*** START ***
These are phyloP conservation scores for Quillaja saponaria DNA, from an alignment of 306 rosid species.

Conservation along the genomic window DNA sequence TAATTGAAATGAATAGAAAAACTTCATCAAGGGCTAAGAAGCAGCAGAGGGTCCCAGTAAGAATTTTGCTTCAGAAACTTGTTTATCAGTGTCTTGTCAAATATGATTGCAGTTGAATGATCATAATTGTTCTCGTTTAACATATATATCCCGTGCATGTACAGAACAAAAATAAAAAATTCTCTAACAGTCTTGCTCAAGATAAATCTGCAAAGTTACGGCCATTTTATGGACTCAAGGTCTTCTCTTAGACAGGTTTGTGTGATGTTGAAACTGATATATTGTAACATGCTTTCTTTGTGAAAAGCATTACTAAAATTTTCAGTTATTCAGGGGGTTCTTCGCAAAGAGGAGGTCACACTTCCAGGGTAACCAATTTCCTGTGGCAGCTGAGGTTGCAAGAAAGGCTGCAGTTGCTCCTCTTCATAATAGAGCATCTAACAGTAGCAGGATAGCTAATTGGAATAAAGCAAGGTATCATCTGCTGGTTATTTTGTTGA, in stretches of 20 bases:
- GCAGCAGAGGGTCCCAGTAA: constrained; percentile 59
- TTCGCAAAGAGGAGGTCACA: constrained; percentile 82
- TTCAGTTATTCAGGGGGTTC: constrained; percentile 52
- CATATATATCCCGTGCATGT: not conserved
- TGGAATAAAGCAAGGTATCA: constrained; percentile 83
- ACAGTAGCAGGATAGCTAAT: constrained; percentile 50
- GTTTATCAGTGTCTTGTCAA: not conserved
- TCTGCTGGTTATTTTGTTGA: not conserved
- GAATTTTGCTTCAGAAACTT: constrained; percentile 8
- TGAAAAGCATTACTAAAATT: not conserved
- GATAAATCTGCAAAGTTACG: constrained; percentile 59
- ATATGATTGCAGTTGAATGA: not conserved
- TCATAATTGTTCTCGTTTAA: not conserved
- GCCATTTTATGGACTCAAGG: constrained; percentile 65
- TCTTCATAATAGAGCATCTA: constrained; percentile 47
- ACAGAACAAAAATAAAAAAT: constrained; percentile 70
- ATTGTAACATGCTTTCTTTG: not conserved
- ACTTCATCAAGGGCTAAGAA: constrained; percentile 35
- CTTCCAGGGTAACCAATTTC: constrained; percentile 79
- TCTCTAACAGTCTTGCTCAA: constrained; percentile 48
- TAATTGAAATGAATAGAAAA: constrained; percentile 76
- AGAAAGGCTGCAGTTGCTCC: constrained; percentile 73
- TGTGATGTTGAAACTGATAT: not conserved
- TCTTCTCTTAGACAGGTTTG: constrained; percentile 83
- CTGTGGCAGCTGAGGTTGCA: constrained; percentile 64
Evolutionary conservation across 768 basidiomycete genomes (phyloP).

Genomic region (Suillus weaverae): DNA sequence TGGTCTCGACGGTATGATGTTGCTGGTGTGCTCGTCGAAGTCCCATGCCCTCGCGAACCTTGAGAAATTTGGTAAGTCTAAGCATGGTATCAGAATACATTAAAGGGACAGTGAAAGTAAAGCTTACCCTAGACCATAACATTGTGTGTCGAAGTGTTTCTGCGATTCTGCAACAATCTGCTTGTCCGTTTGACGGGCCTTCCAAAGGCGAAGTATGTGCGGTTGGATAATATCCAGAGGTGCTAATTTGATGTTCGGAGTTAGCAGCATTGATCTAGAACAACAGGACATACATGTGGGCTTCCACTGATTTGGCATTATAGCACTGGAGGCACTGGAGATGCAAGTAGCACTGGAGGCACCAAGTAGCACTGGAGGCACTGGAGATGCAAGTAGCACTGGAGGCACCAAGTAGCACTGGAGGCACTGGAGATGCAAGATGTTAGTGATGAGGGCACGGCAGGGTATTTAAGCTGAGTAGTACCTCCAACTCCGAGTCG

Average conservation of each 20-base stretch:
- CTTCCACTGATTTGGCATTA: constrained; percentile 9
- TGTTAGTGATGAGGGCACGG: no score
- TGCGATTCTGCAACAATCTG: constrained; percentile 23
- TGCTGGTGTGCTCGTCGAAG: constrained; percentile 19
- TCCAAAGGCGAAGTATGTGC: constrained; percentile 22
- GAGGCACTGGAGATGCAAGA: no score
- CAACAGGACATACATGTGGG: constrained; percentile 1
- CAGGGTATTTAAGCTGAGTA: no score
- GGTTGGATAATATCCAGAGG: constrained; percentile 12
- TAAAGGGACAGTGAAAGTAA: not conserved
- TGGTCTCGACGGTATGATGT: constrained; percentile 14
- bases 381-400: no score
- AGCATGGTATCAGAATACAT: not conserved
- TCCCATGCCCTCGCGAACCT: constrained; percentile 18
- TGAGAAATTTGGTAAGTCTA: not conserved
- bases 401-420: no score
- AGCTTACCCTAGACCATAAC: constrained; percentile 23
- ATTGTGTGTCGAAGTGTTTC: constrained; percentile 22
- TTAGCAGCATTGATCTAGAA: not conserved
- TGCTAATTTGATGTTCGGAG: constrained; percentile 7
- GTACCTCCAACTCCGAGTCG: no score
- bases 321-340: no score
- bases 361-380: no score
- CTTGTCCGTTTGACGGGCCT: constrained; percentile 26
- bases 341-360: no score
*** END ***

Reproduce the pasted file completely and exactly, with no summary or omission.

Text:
These are phyloP conservation scores for Quillaja saponaria DNA, from an alignment of 306 rosid species.

Conservation along the genomic window DNA sequence TAATTGAAATGAATAGAAAAACTTCATCAAGGGCTAAGAAGCAGCAGAGGGTCCCAGTAAGAATTTTGCTTCAGAAACTTGTTTATCAGTGTCTTGTCAAATATGATTGCAGTTGAATGATCATAATTGTTCTCGTTTAACATATATATCCCGTGCATGTACAGAACAAAAATAAAAAATTCTCTAACAGTCTTGCTCAAGATAAATCTGCAAAGTTACGGCCATTTTATGGACTCAAGGTCTTCTCTTAGACAGGTTTGTGTGATGTTGAAACTGATATATTGTAACATGCTTTCTTTGTGAAAAGCATTACTAAAATTTTCAGTTATTCAGGGGGTTCTTCGCAAAGAGGAGGTCACACTTCCAGGGTAACCAATTTCCTGTGGCAGCTGAGGTTGCAAGAAAGGCTGCAGTTGCTCCTCTTCATAATAGAGCATCTAACAGTAGCAGGATAGCTAATTGGAATAAAGCAAGGTATCATCTGCTGGTTATTTTGTTGA, in stretches of 20 bases:
- GCAGCAGAGGGTCCCAGTAA: constrained; percentile 59
- TTCGCAAAGAGGAGGTCACA: constrained; percentile 82
- TTCAGTTATTCAGGGGGTTC: constrained; percentile 52
- CATATATATCCCGTGCATGT: not conserved
- TGGAATAAAGCAAGGTATCA: constrained; percentile 83
- ACAGTAGCAGGATAGCTAAT: constrained; percentile 50
- GTTTATCAGTGTCTTGTCAA: not conserved
- TCTGCTGGTTATTTTGTTGA: not conserved
- GAATTTTGCTTCAGAAACTT: constrained; percentile 8
- TGAAAAGCATTACTAAAATT: not conserved
- GATAAATCTGCAAAGTTACG: constrained; percentile 59
- ATATGATTGCAGTTGAATGA: not conserved
- TCATAATTGTTCTCGTTTAA: not conserved
- GCCATTTTATGGACTCAAGG: constrained; percentile 65
- TCTTCATAATAGAGCATCTA: constrained; percentile 47
- ACAGAACAAAAATAAAAAAT: constrained; percentile 70
- ATTGTAACATGCTTTCTTTG: not conserved
- ACTTCATCAAGGGCTAAGAA: constrained; percentile 35
- CTTCCAGGGTAACCAATTTC: constrained; percentile 79
- TCTCTAACAGTCTTGCTCAA: constrained; percentile 48
- TAATTGAAATGAATAGAAAA: constrained; percentile 76
- AGAAAGGCTGCAGTTGCTCC: constrained; percentile 73
- TGTGATGTTGAAACTGATAT: not conserved
- TCTTCTCTTAGACAGGTTTG: constrained; percentile 83
- CTGTGGCAGCTGAGGTTGCA: constrained; percentile 64
Evolutionary conservation across 768 basidiomycete genomes (phyloP).

Genomic region (Suillus weaverae): DNA sequence TGGTCTCGACGGTATGATGTTGCTGGTGTGCTCGTCGAAGTCCCATGCCCTCGCGAACCTTGAGAAATTTGGTAAGTCTAAGCATGGTATCAGAATACATTAAAGGGACAGTGAAAGTAAAGCTTACCCTAGACCATAACATTGTGTGTCGAAGTGTTTCTGCGATTCTGCAACAATCTGCTTGTCCGTTTGACGGGCCTTCCAAAGGCGAAGTATGTGCGGTTGGATAATATCCAGAGGTGCTAATTTGATGTTCGGAGTTAGCAGCATTGATCTAGAACAACAGGACATACATGTGGGCTTCCACTGATTTGGCATTATAGCACTGGAGGCACTGGAGATGCAAGTAGCACTGGAGGCACCAAGTAGCACTGGAGGCACTGGAGATGCAAGTAGCACTGGAGGCACCAAGTAGCACTGGAGGCACTGGAGATGCAAGATGTTAGTGATGAGGGCACGGCAGGGTATTTAAGCTGAGTAGTACCTCCAACTCCGAGTCG

Average conservation of each 20-base stretch:
- CTTCCACTGATTTGGCATTA: constrained; percentile 9
- TGTTAGTGATGAGGGCACGG: no score
- TGCGATTCTGCAACAATCTG: constrained; percentile 23
- TGCTGGTGTGCTCGTCGAAG: constrained; percentile 19
- TCCAAAGGCGAAGTATGTGC: constrained; percentile 22
- GAGGCACTGGAGATGCAAGA: no score
- CAACAGGACATACATGTGGG: constrained; percentile 1
- CAGGGTATTTAAGCTGAGTA: no score
- GGTTGGATAATATCCAGAGG: constrained; percentile 12
- TAAAGGGACAGTGAAAGTAA: not conserved
- TGGTCTCGACGGTATGATGT: constrained; percentile 14
- bases 381-400: no score
- AGCATGGTATCAGAATACAT: not conserved
- TCCCATGCCCTCGCGAACCT: constrained; percentile 18
- TGAGAAATTTGGTAAGTCTA: not conserved
- bases 401-420: no score
- AGCTTACCCTAGACCATAAC: constrained; percentile 23
- ATTGTGTGTCGAAGTGTTTC: constrained; percentile 22
- TTAGCAGCATTGATCTAGAA: not conserved
- TGCTAATTTGATGTTCGGAG: constrained; percentile 7
- GTACCTCCAACTCCGAGTCG: no score
- bases 321-340: no score
- bases 361-380: no score
- CTTGTCCGTTTGACGGGCCT: constrained; percentile 26
- bases 341-360: no score